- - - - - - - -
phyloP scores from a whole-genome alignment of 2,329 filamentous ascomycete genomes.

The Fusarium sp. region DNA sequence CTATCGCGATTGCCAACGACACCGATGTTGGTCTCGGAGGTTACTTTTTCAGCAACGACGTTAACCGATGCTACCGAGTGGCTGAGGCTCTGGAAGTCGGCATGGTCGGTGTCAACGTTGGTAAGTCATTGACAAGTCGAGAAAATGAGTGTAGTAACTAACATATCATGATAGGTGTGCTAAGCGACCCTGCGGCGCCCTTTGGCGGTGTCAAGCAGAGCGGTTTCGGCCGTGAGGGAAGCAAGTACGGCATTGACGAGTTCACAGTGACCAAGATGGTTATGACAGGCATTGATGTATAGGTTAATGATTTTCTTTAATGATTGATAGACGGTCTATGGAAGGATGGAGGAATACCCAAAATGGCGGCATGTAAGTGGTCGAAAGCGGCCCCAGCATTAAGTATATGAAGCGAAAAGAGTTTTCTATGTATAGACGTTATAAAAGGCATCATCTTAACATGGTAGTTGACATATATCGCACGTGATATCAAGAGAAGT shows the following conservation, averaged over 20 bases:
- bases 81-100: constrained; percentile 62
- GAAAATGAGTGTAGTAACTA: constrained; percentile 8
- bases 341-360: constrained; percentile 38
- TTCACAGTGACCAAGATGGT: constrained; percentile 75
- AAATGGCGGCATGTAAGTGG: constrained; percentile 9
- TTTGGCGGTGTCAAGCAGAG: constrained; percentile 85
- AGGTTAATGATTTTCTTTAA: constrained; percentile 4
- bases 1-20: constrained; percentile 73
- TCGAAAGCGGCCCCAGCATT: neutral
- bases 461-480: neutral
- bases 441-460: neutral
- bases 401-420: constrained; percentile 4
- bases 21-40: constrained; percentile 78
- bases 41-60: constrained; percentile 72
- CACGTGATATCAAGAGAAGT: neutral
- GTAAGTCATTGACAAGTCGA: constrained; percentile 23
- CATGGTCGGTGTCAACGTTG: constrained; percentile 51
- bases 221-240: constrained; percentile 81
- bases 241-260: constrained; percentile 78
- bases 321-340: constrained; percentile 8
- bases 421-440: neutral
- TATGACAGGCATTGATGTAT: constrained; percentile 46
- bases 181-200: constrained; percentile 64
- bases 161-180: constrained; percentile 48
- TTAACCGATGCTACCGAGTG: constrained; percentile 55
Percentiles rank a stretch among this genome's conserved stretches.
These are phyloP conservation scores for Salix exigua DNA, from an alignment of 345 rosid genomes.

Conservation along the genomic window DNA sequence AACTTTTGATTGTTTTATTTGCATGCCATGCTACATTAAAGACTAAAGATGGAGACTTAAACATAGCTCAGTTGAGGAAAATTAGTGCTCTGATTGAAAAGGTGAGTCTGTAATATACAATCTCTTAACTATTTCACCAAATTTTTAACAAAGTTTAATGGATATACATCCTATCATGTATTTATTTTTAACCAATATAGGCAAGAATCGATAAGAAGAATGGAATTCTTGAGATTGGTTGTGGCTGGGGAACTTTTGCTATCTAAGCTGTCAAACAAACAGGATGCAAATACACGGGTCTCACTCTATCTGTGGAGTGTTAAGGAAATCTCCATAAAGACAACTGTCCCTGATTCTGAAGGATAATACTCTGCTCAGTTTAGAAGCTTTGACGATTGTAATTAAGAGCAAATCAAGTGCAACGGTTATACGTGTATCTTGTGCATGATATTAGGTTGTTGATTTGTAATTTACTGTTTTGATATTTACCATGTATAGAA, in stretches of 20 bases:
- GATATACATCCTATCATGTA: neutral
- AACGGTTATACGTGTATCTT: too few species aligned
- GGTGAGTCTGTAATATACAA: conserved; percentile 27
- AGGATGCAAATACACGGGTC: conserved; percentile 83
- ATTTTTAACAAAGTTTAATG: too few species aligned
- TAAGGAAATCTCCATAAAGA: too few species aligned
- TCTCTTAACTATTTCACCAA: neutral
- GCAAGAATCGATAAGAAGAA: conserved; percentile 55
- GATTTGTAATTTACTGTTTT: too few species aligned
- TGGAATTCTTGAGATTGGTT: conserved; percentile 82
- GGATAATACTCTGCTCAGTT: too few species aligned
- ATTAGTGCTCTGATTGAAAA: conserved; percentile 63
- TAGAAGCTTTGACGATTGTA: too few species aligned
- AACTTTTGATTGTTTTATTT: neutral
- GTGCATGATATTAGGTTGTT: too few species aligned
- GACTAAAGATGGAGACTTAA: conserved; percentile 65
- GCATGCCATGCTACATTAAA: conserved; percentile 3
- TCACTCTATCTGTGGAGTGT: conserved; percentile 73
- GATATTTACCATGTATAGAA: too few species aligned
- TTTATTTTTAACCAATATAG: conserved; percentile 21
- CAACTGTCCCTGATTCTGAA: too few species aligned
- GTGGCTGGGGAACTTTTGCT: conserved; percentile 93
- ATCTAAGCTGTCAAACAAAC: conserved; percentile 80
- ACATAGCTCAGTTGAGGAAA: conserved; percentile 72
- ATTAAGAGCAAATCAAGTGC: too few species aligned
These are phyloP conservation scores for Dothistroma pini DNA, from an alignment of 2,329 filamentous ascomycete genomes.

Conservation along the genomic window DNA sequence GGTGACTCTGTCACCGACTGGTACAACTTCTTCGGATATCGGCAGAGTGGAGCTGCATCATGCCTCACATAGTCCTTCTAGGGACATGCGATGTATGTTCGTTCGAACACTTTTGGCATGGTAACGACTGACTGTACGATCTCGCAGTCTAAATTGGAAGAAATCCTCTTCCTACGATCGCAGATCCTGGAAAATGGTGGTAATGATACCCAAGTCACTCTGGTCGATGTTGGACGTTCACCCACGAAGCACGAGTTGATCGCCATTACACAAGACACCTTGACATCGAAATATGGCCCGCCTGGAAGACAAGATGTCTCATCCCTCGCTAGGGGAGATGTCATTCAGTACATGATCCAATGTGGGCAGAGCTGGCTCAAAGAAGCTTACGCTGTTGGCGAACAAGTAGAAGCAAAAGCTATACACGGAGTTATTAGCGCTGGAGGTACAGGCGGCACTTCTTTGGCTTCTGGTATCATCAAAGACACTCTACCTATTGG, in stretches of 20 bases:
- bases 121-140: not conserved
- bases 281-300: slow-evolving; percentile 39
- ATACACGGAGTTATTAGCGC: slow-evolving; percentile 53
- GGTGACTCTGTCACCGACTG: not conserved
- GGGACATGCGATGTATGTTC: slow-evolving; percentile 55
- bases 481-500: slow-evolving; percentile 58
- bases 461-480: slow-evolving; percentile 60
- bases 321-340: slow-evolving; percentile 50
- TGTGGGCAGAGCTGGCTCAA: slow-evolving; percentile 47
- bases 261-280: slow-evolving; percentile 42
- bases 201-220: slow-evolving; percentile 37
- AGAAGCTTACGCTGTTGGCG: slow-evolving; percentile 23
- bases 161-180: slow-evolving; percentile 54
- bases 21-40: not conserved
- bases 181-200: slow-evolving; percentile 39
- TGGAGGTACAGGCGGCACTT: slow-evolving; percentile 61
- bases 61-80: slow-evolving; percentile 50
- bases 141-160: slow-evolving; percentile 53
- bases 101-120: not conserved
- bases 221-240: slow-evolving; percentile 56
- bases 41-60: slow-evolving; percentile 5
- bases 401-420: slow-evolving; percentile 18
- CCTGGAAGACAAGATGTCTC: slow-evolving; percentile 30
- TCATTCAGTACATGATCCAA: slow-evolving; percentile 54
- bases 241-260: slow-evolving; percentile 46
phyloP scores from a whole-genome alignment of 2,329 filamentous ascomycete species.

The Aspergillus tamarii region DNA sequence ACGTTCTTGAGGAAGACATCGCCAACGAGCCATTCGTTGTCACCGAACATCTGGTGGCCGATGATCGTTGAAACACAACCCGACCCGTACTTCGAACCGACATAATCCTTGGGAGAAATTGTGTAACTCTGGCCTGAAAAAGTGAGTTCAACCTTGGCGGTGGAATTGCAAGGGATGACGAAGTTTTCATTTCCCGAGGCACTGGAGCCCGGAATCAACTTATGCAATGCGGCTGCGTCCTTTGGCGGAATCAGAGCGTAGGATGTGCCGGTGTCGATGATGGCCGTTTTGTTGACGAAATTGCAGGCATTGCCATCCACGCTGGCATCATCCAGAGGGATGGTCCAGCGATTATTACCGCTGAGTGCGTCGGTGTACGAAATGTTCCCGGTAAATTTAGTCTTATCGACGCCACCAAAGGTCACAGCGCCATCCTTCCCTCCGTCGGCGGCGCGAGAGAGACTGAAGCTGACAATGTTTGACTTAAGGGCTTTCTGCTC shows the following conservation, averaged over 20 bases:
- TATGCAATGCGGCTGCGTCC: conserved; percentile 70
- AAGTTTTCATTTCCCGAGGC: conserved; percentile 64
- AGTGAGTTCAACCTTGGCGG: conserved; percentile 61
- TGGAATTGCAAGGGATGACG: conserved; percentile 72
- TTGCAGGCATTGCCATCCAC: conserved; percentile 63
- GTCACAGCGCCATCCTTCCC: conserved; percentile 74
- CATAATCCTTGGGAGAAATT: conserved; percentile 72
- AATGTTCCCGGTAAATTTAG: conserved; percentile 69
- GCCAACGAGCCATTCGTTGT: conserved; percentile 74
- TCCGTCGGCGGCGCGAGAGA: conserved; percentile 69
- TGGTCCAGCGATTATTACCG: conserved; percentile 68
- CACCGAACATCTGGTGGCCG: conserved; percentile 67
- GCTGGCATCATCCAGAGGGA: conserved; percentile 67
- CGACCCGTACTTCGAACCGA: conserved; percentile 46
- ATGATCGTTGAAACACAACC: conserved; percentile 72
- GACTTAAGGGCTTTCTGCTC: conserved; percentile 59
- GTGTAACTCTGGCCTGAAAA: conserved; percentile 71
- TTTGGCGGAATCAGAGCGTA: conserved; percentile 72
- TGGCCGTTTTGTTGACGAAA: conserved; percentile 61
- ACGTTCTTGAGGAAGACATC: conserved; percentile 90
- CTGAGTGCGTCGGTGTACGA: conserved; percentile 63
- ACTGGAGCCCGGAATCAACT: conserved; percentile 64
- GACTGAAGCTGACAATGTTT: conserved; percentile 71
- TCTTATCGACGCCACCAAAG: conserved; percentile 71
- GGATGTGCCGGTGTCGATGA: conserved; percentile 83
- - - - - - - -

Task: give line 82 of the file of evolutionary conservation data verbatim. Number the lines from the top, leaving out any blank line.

- bases 241-260: slow-evolving; percentile 46